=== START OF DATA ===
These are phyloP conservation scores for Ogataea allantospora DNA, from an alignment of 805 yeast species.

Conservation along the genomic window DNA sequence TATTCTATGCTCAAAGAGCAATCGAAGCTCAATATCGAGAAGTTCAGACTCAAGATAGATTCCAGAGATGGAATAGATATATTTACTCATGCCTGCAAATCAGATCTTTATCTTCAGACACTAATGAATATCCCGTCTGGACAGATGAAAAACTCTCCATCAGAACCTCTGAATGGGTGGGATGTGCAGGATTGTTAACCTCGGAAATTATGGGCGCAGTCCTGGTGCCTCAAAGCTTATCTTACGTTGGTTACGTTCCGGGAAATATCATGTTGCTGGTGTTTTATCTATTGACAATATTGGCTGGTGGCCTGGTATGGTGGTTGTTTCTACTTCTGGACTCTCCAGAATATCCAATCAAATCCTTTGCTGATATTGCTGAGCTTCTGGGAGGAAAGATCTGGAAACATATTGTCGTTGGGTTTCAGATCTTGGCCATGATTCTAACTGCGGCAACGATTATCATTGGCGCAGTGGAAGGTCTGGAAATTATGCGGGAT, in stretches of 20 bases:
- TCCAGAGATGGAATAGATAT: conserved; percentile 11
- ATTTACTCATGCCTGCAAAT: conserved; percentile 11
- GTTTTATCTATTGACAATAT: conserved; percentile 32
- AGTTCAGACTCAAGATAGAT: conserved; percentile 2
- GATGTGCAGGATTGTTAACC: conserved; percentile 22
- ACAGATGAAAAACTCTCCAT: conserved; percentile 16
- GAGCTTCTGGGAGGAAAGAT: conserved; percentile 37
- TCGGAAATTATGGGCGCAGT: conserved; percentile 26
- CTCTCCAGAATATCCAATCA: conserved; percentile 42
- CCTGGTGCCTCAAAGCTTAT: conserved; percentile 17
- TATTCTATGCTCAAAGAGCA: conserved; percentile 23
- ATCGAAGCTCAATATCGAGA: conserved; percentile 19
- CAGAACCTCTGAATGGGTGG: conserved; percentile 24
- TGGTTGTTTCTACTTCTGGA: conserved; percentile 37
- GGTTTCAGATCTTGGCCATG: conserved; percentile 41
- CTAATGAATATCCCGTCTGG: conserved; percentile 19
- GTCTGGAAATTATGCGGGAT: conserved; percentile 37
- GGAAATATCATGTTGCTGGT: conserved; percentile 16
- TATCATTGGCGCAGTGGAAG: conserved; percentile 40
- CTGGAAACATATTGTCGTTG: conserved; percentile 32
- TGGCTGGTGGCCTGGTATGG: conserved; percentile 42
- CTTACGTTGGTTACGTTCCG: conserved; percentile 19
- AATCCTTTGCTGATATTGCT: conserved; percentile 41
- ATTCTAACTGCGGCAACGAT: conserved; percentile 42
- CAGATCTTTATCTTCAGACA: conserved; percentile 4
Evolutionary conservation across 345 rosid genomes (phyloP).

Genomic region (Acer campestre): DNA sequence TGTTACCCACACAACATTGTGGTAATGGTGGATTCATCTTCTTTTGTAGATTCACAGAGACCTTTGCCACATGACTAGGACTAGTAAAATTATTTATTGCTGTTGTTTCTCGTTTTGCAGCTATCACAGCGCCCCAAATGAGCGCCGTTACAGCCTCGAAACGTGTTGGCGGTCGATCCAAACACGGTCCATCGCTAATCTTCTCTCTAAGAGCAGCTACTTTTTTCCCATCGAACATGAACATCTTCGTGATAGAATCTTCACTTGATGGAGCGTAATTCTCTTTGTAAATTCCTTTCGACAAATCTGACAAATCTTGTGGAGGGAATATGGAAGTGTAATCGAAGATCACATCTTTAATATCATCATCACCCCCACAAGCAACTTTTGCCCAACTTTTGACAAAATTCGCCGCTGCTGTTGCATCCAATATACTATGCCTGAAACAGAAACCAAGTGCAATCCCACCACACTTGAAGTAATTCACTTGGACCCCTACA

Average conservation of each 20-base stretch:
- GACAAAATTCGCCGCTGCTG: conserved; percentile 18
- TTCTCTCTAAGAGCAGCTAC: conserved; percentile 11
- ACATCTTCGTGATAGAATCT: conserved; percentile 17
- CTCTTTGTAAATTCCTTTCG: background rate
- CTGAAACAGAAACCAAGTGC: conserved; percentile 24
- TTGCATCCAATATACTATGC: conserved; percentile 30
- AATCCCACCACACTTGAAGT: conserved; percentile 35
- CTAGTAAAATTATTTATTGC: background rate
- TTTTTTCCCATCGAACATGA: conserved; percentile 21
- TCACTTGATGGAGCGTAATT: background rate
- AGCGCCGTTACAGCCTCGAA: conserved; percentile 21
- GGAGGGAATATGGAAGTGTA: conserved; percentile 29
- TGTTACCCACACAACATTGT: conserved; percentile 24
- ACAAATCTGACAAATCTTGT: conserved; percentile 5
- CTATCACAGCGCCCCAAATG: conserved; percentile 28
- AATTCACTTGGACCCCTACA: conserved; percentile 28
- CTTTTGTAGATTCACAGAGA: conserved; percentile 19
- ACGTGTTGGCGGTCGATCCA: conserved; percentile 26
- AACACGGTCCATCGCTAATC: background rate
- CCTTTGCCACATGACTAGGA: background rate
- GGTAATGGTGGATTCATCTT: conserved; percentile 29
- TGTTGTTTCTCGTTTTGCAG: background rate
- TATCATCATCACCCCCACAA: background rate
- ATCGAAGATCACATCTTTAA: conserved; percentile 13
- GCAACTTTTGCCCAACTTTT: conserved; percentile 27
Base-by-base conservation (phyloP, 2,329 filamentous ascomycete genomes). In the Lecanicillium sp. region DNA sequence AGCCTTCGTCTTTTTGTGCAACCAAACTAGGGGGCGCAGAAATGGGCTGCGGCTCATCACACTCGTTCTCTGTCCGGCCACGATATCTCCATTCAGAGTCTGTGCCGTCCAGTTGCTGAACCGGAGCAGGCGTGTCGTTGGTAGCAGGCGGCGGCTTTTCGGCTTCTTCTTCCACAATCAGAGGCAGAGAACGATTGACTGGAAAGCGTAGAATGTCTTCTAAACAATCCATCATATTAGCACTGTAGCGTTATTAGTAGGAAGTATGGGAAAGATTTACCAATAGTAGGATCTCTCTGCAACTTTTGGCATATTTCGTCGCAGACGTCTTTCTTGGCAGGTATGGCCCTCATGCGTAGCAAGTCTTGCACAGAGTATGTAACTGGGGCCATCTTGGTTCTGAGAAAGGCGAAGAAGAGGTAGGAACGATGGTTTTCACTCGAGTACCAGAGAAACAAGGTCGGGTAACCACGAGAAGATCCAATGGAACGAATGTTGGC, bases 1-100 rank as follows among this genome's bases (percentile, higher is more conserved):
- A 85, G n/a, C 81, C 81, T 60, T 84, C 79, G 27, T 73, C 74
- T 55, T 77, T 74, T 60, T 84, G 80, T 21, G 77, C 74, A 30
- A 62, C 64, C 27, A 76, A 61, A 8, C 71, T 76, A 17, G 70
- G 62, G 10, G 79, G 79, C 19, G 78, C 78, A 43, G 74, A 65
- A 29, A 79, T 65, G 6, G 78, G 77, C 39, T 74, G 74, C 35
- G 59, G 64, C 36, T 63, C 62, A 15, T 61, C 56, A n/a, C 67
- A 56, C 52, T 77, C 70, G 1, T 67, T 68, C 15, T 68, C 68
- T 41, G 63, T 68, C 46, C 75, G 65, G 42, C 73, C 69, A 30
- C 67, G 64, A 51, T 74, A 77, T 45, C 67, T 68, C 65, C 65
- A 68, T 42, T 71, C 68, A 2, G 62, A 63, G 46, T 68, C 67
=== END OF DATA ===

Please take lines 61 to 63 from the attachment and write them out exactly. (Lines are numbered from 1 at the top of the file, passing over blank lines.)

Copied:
- A 29, A 79, T 65, G 6, G 78, G 77, C 39, T 74, G 74, C 35
- G 59, G 64, C 36, T 63, C 62, A 15, T 61, C 56, A n/a, C 67
- A 56, C 52, T 77, C 70, G 1, T 67, T 68, C 15, T 68, C 68